I spent some time in a Maasai village in Tanzania. Maasai tribes are traditionally nomadic. The community that I visited had been in their village for several years. When I arrived, my hosts gave me traditional dress to wear during my visit—Brightly colored cloth and handmade beaded jewelry. We gathered around a circle and I was welcomed with a song and dance by members of the community. After a few minutes, I was summoned to the center of the circle to dance. I was uncomfortable the entire time but I wouldn’t dare offend my hosts by declining to participate. And so I danced. No one will ever see that footage.

After the welcome, we walked around and visited a few of their homes. I have an obsession with architecture and how people create their living spaces so I had lots of questions. The houses are circular structures made from a mixture of clay, dung and straw.

Life in the village is similar to anywhere else. They wake up and work. Some members work in surrounding cities. In addition to caring for children and preparing meals, the women create handmade jewelry, which they sell to visitors. The men tend to the herd of animals.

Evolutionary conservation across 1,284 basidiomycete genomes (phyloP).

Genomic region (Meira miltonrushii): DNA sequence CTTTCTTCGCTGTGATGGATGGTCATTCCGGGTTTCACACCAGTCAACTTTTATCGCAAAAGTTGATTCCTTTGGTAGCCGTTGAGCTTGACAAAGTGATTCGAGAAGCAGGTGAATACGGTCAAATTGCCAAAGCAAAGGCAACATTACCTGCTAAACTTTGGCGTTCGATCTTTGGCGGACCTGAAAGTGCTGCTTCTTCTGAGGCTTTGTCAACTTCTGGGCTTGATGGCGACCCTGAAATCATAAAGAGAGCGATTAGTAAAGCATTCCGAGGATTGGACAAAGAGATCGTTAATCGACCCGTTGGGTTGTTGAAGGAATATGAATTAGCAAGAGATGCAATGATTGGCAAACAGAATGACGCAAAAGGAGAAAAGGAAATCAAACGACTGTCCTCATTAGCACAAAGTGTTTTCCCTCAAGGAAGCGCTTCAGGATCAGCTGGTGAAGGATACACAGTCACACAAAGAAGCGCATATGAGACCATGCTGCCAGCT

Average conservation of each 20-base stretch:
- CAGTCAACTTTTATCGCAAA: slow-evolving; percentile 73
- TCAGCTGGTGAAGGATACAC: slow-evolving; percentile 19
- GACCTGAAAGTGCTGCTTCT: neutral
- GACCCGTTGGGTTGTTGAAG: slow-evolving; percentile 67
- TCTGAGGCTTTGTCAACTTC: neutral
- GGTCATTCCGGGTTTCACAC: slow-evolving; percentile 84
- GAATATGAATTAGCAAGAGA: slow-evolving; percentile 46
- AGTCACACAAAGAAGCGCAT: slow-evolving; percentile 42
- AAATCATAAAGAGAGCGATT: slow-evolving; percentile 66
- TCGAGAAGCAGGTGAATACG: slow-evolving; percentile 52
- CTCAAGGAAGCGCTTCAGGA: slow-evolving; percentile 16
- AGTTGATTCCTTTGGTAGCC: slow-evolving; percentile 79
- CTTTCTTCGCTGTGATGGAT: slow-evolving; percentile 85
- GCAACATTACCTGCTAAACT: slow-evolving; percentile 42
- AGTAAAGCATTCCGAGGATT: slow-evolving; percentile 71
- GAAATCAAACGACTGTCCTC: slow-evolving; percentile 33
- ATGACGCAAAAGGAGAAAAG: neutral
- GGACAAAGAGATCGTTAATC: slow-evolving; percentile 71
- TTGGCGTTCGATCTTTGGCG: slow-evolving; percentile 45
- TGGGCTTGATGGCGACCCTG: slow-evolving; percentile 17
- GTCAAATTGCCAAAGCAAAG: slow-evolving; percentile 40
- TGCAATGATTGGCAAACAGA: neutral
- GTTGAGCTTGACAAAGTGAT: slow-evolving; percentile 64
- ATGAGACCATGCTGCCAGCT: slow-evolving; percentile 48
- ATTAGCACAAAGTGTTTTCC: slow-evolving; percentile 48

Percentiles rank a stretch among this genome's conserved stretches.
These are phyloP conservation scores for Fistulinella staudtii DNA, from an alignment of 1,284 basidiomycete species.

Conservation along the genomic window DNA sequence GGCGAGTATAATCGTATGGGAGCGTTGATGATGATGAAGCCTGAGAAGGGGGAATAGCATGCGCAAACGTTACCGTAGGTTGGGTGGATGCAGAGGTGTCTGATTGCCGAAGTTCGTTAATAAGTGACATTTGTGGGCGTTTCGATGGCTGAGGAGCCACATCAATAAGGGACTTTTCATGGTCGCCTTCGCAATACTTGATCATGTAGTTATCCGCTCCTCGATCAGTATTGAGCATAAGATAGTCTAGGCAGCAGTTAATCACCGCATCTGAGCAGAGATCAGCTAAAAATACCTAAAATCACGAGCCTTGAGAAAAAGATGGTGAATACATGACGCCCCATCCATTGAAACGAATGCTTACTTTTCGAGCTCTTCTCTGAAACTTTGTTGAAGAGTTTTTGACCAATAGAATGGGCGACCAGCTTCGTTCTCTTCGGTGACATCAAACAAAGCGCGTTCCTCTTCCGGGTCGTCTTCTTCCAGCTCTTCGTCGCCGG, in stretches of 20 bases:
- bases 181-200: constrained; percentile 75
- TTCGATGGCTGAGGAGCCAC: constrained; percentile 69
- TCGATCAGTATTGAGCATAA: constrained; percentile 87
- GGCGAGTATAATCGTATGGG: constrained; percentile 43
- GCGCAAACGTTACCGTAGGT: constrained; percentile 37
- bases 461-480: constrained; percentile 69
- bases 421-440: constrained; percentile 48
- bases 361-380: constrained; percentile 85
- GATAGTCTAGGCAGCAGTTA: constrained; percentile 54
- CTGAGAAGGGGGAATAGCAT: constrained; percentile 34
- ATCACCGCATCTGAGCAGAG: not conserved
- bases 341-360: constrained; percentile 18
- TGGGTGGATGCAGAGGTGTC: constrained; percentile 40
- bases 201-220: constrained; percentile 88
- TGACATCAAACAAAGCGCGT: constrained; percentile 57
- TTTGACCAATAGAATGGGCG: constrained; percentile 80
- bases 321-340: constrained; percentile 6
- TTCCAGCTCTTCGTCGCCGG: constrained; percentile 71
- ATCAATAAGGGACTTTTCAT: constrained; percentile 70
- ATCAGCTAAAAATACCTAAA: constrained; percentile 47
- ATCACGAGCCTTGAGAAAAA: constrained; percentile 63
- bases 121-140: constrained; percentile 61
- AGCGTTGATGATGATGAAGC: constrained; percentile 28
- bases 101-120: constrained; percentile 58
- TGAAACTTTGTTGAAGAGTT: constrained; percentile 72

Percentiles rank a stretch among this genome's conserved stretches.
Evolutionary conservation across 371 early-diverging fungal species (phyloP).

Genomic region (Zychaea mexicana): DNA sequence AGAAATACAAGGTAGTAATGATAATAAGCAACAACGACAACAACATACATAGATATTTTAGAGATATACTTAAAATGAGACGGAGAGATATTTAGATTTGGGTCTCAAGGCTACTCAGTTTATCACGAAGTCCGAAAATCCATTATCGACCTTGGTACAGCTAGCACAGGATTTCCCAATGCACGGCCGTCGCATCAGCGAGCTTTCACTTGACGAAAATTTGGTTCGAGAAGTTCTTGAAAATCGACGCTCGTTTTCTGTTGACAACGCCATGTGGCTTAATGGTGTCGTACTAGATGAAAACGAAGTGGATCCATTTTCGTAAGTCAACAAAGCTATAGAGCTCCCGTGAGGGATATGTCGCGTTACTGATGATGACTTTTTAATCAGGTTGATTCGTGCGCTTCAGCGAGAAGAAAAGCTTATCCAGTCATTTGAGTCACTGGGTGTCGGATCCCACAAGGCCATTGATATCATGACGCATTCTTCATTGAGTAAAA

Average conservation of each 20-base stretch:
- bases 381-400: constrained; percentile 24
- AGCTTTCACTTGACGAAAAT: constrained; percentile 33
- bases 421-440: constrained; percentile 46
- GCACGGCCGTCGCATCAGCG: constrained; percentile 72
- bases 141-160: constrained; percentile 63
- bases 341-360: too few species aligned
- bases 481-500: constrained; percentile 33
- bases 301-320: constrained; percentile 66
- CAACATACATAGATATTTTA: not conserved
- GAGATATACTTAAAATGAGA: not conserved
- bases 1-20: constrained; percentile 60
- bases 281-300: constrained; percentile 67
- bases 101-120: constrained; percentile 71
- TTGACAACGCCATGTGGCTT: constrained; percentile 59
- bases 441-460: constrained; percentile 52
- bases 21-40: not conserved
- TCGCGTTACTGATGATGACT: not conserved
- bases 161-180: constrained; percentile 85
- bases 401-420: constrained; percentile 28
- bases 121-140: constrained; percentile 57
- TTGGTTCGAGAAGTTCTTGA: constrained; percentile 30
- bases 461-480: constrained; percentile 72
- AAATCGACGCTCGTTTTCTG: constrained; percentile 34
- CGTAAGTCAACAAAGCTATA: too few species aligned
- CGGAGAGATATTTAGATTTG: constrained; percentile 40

The Maasai tribes keep their traditions and also incorporate some contemporary conveniences. One of the leaders had a cell phone which he used to post photos of our visit to their Facebook page. Now that I think about it, there may be a video somewhere on the interwebs of me dancing in the village. That’s unfortunate.

A Little Recap (Where I’ve Been)

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Machu Picchu wasn’t on my list of ‘Things I MUST See,’ but I figured since I was so close, I couldn’t leave South America without seeing it. It was awe-inspiring. I had to keep reminding myself that humans built it. It was foggy in the morning when I visited, which bummed some of my fellow tourists out, but I was so thankful for the fog to get this great shot, which appropriately creates a mysterious feel. I was not disappointed.

Whew! These past 4 months have flown by. My time has been dedicated to wrapping up a project which had a mid-October deadline and because I’ve been moving around so quickly, I haven’t been posting as many blog updates as I’d like. Also, the lack of consistent internet prevented me from getting a lot of things done, which was a source of frustration. Well, I met my deadline and I am now in a place that has reliable internet so expect more frequent updates! Also, check out my Instagram (@myieshagordon) as I post there pretty frequently.

Here’s where I’ve been so far:

NYC > Dallas

Dallas, Texas > Detroit, Michigan

Detroit, Michigan > Miami, Florida